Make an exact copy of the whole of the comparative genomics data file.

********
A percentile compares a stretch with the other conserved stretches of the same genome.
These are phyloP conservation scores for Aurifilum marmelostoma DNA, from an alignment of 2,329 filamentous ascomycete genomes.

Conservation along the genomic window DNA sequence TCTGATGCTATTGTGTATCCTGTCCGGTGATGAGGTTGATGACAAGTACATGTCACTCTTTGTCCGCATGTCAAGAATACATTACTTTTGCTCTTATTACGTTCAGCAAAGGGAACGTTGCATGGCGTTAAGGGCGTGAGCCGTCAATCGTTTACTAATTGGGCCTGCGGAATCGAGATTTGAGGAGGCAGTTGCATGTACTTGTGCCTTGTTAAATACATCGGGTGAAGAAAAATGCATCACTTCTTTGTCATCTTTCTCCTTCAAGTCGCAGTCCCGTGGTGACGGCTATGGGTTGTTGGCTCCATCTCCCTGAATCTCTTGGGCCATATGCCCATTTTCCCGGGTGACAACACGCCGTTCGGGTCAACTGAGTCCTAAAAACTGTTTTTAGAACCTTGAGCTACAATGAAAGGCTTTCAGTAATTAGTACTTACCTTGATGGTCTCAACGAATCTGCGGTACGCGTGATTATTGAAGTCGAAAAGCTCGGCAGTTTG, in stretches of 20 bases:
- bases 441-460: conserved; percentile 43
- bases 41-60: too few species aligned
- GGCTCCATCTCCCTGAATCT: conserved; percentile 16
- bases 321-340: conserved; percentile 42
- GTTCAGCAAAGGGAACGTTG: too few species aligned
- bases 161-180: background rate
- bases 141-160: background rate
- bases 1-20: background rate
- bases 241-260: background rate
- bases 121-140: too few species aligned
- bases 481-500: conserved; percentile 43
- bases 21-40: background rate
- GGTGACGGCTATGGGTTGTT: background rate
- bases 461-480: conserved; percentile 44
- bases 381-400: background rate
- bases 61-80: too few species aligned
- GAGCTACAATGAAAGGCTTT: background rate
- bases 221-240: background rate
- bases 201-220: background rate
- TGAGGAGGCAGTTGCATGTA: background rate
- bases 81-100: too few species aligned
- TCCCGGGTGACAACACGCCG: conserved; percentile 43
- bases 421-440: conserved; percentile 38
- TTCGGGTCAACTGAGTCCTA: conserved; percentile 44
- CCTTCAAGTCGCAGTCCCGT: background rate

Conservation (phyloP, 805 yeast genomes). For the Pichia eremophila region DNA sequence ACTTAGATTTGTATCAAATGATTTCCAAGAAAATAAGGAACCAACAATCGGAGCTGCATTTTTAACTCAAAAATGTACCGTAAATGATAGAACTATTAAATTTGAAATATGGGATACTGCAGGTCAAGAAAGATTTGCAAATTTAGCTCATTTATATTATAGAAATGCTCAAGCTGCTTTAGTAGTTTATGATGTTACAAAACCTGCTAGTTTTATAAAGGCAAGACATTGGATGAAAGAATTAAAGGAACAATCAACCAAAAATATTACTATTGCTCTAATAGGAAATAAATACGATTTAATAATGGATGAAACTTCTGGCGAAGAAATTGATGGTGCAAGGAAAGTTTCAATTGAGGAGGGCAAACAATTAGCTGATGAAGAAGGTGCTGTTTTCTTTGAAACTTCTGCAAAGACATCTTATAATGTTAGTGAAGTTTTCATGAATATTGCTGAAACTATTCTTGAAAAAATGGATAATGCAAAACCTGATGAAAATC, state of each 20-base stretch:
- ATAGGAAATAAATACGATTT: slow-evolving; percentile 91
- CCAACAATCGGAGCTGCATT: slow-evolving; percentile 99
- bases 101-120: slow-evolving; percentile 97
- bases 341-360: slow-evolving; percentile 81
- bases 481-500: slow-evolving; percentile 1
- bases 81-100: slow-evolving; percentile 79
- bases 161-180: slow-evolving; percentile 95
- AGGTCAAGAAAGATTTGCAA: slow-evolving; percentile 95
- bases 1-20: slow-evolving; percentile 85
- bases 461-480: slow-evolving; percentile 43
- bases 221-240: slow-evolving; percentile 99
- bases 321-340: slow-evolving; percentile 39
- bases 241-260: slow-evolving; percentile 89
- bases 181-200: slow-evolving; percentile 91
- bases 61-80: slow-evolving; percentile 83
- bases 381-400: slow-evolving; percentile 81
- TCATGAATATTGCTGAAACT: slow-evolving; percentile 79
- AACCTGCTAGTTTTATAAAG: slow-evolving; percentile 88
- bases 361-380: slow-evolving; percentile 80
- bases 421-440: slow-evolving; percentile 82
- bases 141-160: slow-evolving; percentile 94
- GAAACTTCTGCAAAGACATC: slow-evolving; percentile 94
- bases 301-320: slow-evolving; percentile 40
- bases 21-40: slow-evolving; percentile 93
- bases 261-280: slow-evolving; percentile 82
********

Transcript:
A percentile compares a stretch with the other conserved stretches of the same genome.
These are phyloP conservation scores for Aurifilum marmelostoma DNA, from an alignment of 2,329 filamentous ascomycete genomes.

Conservation along the genomic window DNA sequence TCTGATGCTATTGTGTATCCTGTCCGGTGATGAGGTTGATGACAAGTACATGTCACTCTTTGTCCGCATGTCAAGAATACATTACTTTTGCTCTTATTACGTTCAGCAAAGGGAACGTTGCATGGCGTTAAGGGCGTGAGCCGTCAATCGTTTACTAATTGGGCCTGCGGAATCGAGATTTGAGGAGGCAGTTGCATGTACTTGTGCCTTGTTAAATACATCGGGTGAAGAAAAATGCATCACTTCTTTGTCATCTTTCTCCTTCAAGTCGCAGTCCCGTGGTGACGGCTATGGGTTGTTGGCTCCATCTCCCTGAATCTCTTGGGCCATATGCCCATTTTCCCGGGTGACAACACGCCGTTCGGGTCAACTGAGTCCTAAAAACTGTTTTTAGAACCTTGAGCTACAATGAAAGGCTTTCAGTAATTAGTACTTACCTTGATGGTCTCAACGAATCTGCGGTACGCGTGATTATTGAAGTCGAAAAGCTCGGCAGTTTG, in stretches of 20 bases:
- bases 441-460: conserved; percentile 43
- bases 41-60: too few species aligned
- GGCTCCATCTCCCTGAATCT: conserved; percentile 16
- bases 321-340: conserved; percentile 42
- GTTCAGCAAAGGGAACGTTG: too few species aligned
- bases 161-180: background rate
- bases 141-160: background rate
- bases 1-20: background rate
- bases 241-260: background rate
- bases 121-140: too few species aligned
- bases 481-500: conserved; percentile 43
- bases 21-40: background rate
- GGTGACGGCTATGGGTTGTT: background rate
- bases 461-480: conserved; percentile 44
- bases 381-400: background rate
- bases 61-80: too few species aligned
- GAGCTACAATGAAAGGCTTT: background rate
- bases 221-240: background rate
- bases 201-220: background rate
- TGAGGAGGCAGTTGCATGTA: background rate
- bases 81-100: too few species aligned
- TCCCGGGTGACAACACGCCG: conserved; percentile 43
- bases 421-440: conserved; percentile 38
- TTCGGGTCAACTGAGTCCTA: conserved; percentile 44
- CCTTCAAGTCGCAGTCCCGT: background rate

Conservation (phyloP, 805 yeast genomes). For the Pichia eremophila region DNA sequence ACTTAGATTTGTATCAAATGATTTCCAAGAAAATAAGGAACCAACAATCGGAGCTGCATTTTTAACTCAAAAATGTACCGTAAATGATAGAACTATTAAATTTGAAATATGGGATACTGCAGGTCAAGAAAGATTTGCAAATTTAGCTCATTTATATTATAGAAATGCTCAAGCTGCTTTAGTAGTTTATGATGTTACAAAACCTGCTAGTTTTATAAAGGCAAGACATTGGATGAAAGAATTAAAGGAACAATCAACCAAAAATATTACTATTGCTCTAATAGGAAATAAATACGATTTAATAATGGATGAAACTTCTGGCGAAGAAATTGATGGTGCAAGGAAAGTTTCAATTGAGGAGGGCAAACAATTAGCTGATGAAGAAGGTGCTGTTTTCTTTGAAACTTCTGCAAAGACATCTTATAATGTTAGTGAAGTTTTCATGAATATTGCTGAAACTATTCTTGAAAAAATGGATAATGCAAAACCTGATGAAAATC, state of each 20-base stretch:
- ATAGGAAATAAATACGATTT: slow-evolving; percentile 91
- CCAACAATCGGAGCTGCATT: slow-evolving; percentile 99
- bases 101-120: slow-evolving; percentile 97
- bases 341-360: slow-evolving; percentile 81
- bases 481-500: slow-evolving; percentile 1
- bases 81-100: slow-evolving; percentile 79
- bases 161-180: slow-evolving; percentile 95
- AGGTCAAGAAAGATTTGCAA: slow-evolving; percentile 95
- bases 1-20: slow-evolving; percentile 85
- bases 461-480: slow-evolving; percentile 43
- bases 221-240: slow-evolving; percentile 99
- bases 321-340: slow-evolving; percentile 39
- bases 241-260: slow-evolving; percentile 89
- bases 181-200: slow-evolving; percentile 91
- bases 61-80: slow-evolving; percentile 83
- bases 381-400: slow-evolving; percentile 81
- TCATGAATATTGCTGAAACT: slow-evolving; percentile 79
- AACCTGCTAGTTTTATAAAG: slow-evolving; percentile 88
- bases 361-380: slow-evolving; percentile 80
- bases 421-440: slow-evolving; percentile 82
- bases 141-160: slow-evolving; percentile 94
- GAAACTTCTGCAAAGACATC: slow-evolving; percentile 94
- bases 301-320: slow-evolving; percentile 40
- bases 21-40: slow-evolving; percentile 93
- bases 261-280: slow-evolving; percentile 82